Welcome to the land of symbols, imagery, and wordplay. Before you travel any further, please know that there may be some thorny academic terminology ahead. Never fear, Shmoop is here. Check out our "How to Read a Poem" section for a glossary of terms.
The World of Ideas
Plato divides the universe into the physical world of things, and the spiritual or intellectual world of ideas. He used metaphors of shining light and the sun to talk about this higher world. Hass playfully mocks Plato’s metaphors in the beginning of the poem. Plato also feels that words represent the perfect idea of a thing, but Hass focuses on the sounds of words like "blackberry." Words don’t just represent things in the world, the poem seems to say, words actually are things.
- Lines 1-2: The speaker uses irony to show that the "new thinking" is pretty much the same as the "old thinking," and, so, it isn’t new at all. Although he says that the two kinds of thinking merely "resemble" one another, he means to connect them even more strongly.
- Lines 3-4: The idea of the "luminous clarity" of the "general idea" is an allusion to the Greek philosopher Plato.
- Lines 4-7: These lines continue the allusion to Plato’s philosophy of a "first world of undivided light," the world of ideas. The metaphor comparing ideas to light is actually one that Plato comes up with, not Hass.
- Lines 8-10: The sound word "blackberry" is compared using metaphor to the "bramble" of a blackberry bush. This poet is pointing out an example of onomatopoeia, where a word sounds like what it means. The word refers to the blackberry, and its sound is thick and tangled like a blackberry bush.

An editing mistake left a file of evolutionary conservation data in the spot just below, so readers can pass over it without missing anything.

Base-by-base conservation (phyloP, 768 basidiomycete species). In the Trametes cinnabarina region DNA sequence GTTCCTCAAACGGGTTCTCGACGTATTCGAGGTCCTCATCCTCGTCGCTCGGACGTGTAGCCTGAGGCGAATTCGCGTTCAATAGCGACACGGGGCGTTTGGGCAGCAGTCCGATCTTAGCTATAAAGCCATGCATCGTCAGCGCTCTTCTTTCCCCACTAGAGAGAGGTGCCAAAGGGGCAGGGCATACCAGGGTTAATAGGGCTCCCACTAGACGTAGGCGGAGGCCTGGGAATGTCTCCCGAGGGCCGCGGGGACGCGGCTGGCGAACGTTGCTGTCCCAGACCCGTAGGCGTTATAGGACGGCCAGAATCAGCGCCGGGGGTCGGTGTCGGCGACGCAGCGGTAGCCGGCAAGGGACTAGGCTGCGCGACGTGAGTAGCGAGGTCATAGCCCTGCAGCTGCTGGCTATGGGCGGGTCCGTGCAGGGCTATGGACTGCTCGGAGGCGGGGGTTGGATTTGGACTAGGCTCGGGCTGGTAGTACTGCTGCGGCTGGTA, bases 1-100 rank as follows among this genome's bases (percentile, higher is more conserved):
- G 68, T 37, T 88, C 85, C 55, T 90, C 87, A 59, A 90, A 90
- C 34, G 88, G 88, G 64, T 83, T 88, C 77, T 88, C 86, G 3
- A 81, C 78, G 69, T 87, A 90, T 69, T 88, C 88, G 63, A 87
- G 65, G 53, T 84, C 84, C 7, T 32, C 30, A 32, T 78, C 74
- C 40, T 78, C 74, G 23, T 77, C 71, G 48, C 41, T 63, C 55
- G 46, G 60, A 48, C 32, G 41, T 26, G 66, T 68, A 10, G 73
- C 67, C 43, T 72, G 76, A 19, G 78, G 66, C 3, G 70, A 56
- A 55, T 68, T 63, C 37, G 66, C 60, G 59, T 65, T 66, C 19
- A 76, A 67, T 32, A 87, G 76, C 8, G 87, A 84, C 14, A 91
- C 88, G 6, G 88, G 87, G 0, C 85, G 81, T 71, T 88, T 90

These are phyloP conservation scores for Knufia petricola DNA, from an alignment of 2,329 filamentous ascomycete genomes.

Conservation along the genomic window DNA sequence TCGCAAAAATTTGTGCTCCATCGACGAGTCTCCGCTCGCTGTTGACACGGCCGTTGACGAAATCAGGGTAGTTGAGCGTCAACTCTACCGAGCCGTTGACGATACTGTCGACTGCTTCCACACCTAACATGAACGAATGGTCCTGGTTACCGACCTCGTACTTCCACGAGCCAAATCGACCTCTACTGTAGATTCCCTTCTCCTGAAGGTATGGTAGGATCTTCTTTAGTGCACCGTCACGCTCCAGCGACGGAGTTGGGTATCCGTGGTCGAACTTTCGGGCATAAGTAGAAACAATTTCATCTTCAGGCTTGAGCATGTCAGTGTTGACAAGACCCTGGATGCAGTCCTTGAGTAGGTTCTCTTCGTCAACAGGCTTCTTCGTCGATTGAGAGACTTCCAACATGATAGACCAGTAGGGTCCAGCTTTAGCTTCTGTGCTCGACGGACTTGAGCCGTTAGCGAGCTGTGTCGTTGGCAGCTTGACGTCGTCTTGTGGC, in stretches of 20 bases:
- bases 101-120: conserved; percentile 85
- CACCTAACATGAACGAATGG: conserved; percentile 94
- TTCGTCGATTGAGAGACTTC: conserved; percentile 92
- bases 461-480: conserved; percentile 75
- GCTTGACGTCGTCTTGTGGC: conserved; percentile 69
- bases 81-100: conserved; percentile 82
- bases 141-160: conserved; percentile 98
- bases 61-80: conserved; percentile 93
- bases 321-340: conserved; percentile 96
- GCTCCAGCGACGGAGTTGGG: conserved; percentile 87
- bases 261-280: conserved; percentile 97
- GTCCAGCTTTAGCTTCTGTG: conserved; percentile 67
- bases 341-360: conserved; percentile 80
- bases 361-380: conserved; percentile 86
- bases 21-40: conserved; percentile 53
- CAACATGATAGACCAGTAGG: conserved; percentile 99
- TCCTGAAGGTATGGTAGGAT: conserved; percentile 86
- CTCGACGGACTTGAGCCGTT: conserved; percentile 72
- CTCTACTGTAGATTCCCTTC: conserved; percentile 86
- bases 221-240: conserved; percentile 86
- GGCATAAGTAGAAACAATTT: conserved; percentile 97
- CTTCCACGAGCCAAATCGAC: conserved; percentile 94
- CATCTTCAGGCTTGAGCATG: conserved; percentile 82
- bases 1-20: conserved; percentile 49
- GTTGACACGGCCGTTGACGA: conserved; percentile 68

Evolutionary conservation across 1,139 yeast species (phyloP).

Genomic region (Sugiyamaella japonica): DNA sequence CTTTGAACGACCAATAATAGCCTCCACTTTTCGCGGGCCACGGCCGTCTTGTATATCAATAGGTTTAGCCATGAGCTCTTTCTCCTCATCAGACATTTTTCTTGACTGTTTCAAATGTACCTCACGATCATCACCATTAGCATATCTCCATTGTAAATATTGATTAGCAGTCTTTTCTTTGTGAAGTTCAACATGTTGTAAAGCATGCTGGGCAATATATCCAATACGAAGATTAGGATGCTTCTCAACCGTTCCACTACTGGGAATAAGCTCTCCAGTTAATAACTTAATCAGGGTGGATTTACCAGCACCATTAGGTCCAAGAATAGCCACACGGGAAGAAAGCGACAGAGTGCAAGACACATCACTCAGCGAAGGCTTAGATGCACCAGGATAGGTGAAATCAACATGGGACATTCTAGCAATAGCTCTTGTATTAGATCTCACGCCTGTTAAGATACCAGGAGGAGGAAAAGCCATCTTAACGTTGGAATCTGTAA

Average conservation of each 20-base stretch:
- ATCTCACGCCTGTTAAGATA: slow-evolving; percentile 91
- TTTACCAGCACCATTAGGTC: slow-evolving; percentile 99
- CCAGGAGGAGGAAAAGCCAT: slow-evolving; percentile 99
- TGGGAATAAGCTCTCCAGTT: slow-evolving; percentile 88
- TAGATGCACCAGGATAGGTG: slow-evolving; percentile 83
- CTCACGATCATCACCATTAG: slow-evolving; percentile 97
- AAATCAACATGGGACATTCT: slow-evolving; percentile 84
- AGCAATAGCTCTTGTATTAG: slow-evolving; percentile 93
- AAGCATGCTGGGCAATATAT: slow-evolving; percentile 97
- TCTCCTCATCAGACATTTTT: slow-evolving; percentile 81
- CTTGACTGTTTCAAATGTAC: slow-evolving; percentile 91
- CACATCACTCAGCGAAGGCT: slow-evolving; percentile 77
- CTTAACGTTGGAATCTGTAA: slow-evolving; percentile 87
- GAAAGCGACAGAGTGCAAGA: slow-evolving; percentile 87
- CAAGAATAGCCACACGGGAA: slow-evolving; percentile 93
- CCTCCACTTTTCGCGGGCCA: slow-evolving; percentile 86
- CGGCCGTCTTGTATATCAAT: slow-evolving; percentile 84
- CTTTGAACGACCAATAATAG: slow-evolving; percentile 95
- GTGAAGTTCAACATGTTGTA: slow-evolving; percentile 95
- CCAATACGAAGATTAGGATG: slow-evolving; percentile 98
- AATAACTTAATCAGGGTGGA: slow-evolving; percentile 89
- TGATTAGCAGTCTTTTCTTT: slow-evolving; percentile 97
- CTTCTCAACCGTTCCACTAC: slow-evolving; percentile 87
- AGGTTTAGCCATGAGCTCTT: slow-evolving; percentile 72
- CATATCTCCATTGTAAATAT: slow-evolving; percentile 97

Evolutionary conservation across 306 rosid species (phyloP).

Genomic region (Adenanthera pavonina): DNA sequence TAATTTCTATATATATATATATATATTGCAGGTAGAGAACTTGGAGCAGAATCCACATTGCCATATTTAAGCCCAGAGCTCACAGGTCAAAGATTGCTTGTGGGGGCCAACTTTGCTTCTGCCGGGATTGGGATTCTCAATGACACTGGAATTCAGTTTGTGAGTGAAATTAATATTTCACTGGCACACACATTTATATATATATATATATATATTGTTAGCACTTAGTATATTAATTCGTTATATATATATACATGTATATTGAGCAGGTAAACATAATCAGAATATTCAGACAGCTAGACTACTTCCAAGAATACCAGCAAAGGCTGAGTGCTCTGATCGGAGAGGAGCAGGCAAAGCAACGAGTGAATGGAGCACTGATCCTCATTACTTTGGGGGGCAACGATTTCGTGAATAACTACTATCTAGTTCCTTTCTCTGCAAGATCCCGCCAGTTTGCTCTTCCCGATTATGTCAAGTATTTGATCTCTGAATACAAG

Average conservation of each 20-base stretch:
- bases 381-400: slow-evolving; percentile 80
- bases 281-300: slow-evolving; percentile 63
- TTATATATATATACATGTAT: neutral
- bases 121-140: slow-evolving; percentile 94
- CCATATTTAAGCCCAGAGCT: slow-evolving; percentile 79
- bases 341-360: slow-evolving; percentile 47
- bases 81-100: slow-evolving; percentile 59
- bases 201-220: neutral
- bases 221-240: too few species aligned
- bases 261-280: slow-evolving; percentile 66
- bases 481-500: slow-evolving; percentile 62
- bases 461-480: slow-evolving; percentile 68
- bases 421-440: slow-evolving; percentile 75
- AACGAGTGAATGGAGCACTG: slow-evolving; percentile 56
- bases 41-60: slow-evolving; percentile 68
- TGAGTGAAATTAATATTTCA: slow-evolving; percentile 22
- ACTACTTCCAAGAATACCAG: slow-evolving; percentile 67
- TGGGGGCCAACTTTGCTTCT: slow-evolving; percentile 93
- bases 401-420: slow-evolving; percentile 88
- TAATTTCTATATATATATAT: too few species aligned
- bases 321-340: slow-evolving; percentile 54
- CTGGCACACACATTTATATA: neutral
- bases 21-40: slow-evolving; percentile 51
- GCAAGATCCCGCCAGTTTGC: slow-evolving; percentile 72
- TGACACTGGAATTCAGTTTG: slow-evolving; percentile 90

- Lines 14-16: There is a very faint metaphor in these lines. The word "dissolve" usually means for a substance to disappear in water. Sugar, for example, dissolves in water. But, here, the discussion of Platonic ideas has "dissolved" the reality of important concepts like "justice" and "woman."
- Lines 28-29: According to the "old thinking," word are "numinous," or spiritually divine, because they represent ideas. The speaker uses simile to compare the body’s spirituality to words.
The Pastoral World
"Pastoral" poems frequently depict cliché images of nature: fuzzy lambs, lush grass, cascading waterfalls, thatched-roof houses, and beautiful maidens. But, the images in this poem are very specific and realistic, like the "dead sculpted trunk" of the tree at Lagunitas. For the speaker, nature is the world of the particular, the mind is where ideas reside, and language is capable of bringing the two together. He treats words as natural events, and compares things in nature to words.
- Title: The title announces the setting of the poem at Lagunitas, a beautiful, rural area of northern California.
- Lines 4-6: The speaker uses intense nature imagery to create the sense that the woodpecker and the tree are unique, specific, and "particular" things. Although woodpeckers exist elsewhere, this "clown-faced woodpecker" – the one the speaker is looking at – exists only in one place at that moment.